During 1998, severe outbreaks of influenza were observed in four swine herds in the United States. This event was unique because the causative agents, H3N2 influenza viruses, are infrequently isolated from swine in North America. Two antigenically distinct reassortant viruses (H3N2) were isolated from infected animals: a double- reassortant virus containing genes similar to those of human and swine viruses, and a triple-reassortant virus containing genes similar to those of human, swine, and avian influenza viruses (N. N. Zhou, D. A. Senne, J. S. Landgraf, S. L. Swenson, G. Erickson, K. Rossow, L. Liu, K.-J. Yoon, S. Krauss, and R. G. Webster, J. Virol. 73:8851–8856, 1999). Because the U.S. pig population was essentially naive in regard to H3N2 viruses, it was important to determine the extent of viral spread. Hemagglutination inhibition (HI) assays of 4,382 serum samples from swine in 23 states indicated that 28.3% of these animals had been exposed to classical swine-like H1N1 viruses and 20.5% had been exposed to the triple-reassortant-like H3N2 viruses. The HI data suggested that viruses antigenically related to the double-reassortant H3N2 virus have not become widespread in the U.S. swine population. The seroreactivity levels in swine serum samples and the nucleotide sequences of six additional 1999 isolates, all of which were of the triple-reassortant genotype, suggested that H3N2 viruses containing avian PA and PB2 genes had spread throughout much of the country. These avian-like genes cluster with genes from North American avian viruses. The worldwide predominance of swine viruses containing an avian-like internal gene component suggests that these genes may confer a selective advantage in pigs. Analysis of the 1999 swine H3N2 isolates showed that the internal gene complex of the triple-reassortant viruses was associated with three recent phylogenetically distinct human-like hemagglutinin (HA) molecules. Acquisition of HA genes from the human virus reservoir will significantly affect the efficacy of the current swine H3N2 vaccines. This finding supports continued surveillance of U.S. swine populations for influenza virus activity.
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Sociology of Professions: The Evolution of Landscape Architecture in the United States

Sociology of Professions: The Evolution of Landscape Architecture in the United States

Based on these theoretical standards, the findings of this study include possible reasons for landscape architecture's slower evolution in public recognition and acceptance, as well[r]

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Antigenic and genetic evolution of contemporary swine H1 influenza viruses in the United States

Antigenic and genetic evolution of contemporary swine H1 influenza viruses in the United States

HI data (Table S2) were used to characterize the antigenic re- lationships of contemporary swine H1 viruses by antigenic cartography, focusing on the human-seasonal derived H1- δ viruses (Figs. 2 and S3). These data allow the calculation of antigenic distance between all pairs of antigens, with more than 2 AU between strains considered signi fi cant (1 AU is equivalent to a 2-fold di ff erence in HI titer). Due to the anti- genic diversity observed for the H1 viruses, antigenic clusters were separated based on genetic clades for improved visualization. For each antigenic cluster, the most centrally located strain with antigenic dis- tances < 2 AU to the highest number of strains in that cluster was chosen as the antigenic reference strain. Overall, δ-clade viruses de- monstrated limited cross-reactivity within each clade (H1- δ 1/1B.2.2 or H1- δ 2/1B.2.1), yet showed a trend to be mapped in accordance with their evolution (Figs. 2A and S3). The H1-δ1 clade (1B.2.2) was the most antigenically diverse group, and the newly emerging H1- δ 1a (1B.2.2.1) and H1- δ 1b (1B.2.2.2) clades showed reduced cross-re- activity with older H1-δ1 (1B.2.2) and between each other (average within clade distance of 2.9 – 3 AU, and between clades of 3.2 AU). Strains of the δ -clades collected after 2012 were more antigenically diverse, with antigenic distance from the representative strain ranging from 0.4 to 4.6, and most outliers were identified among these (Fig. 2A, C – E). Classical swine-lineage H1 viruses as well as H1N1pdm09 (1A.3.3.2) were clustered antigenically according to their genetic clades, with relatively stronger cross-reactivity within a clade (average within clade distance of 1 – 2.4 AU). The classical swine lineage and pandemic strains formed a separate antigenic group from the H1-δ viruses (Fig. S3).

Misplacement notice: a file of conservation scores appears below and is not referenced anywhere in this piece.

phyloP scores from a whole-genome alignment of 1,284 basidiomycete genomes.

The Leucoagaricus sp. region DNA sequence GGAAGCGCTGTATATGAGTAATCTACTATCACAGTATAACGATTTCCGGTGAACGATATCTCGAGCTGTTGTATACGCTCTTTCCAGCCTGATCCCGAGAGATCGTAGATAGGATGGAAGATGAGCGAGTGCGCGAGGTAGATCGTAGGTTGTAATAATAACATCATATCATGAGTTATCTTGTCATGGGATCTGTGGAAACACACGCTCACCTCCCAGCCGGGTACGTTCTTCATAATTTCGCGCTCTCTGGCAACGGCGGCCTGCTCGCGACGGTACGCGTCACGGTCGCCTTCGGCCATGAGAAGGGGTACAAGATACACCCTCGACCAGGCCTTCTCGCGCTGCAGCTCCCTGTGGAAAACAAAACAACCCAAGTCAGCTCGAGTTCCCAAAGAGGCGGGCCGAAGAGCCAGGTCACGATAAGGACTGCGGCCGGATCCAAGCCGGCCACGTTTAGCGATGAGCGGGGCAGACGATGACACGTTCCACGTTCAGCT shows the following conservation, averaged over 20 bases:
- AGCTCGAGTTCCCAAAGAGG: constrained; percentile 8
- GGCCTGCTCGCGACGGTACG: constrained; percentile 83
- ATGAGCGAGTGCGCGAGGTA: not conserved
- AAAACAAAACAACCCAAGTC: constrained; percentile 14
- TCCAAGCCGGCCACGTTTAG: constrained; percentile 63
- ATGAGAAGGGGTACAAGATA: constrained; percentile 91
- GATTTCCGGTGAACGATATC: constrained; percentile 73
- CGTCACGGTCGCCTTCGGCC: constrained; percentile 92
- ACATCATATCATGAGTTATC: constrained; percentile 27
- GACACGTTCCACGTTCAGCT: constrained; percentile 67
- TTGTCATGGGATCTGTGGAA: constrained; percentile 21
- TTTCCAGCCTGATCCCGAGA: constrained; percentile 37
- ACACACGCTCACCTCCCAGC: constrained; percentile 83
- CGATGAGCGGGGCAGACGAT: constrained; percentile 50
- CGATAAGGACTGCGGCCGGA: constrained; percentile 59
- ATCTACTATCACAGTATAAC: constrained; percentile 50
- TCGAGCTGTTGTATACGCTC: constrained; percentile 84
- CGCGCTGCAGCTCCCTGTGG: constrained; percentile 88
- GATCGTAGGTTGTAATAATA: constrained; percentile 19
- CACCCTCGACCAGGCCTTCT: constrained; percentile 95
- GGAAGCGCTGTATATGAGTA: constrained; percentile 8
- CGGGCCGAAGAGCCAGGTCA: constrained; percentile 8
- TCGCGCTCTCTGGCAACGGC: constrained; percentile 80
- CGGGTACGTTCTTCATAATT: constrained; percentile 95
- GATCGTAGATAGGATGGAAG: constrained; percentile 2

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In the Belly of the Beast: A Comparison of the Evolution and Status of Prisoners' Rights in the United States and Europe

In the Belly of the Beast: A Comparison of the Evolution and Status of Prisoners' Rights in the United States and Europe

Timely implementation is further frustrated because the plan cannot officially function until all members of the Council ratify Protocol No. See Protocol No. To date, all Member[r]

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The Evolution of the Capital Punishment Jurisprudence of the United States Supreme Court and the Impact of Tuilaepa v. California on that Evolution

The Evolution of the Capital Punishment Jurisprudence of the United States Supreme Court and the Impact of Tuilaepa v. California on that Evolution

§ 921.141(3) (West 1985) (granting the judge final authority to impose or withhold the death sentence notwithstan- ding the jury's recommendation); see also Spaziano v.. guided by it[r]

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Editorial: United States’ Free Trade Agreements: A Silent (R)Evolution?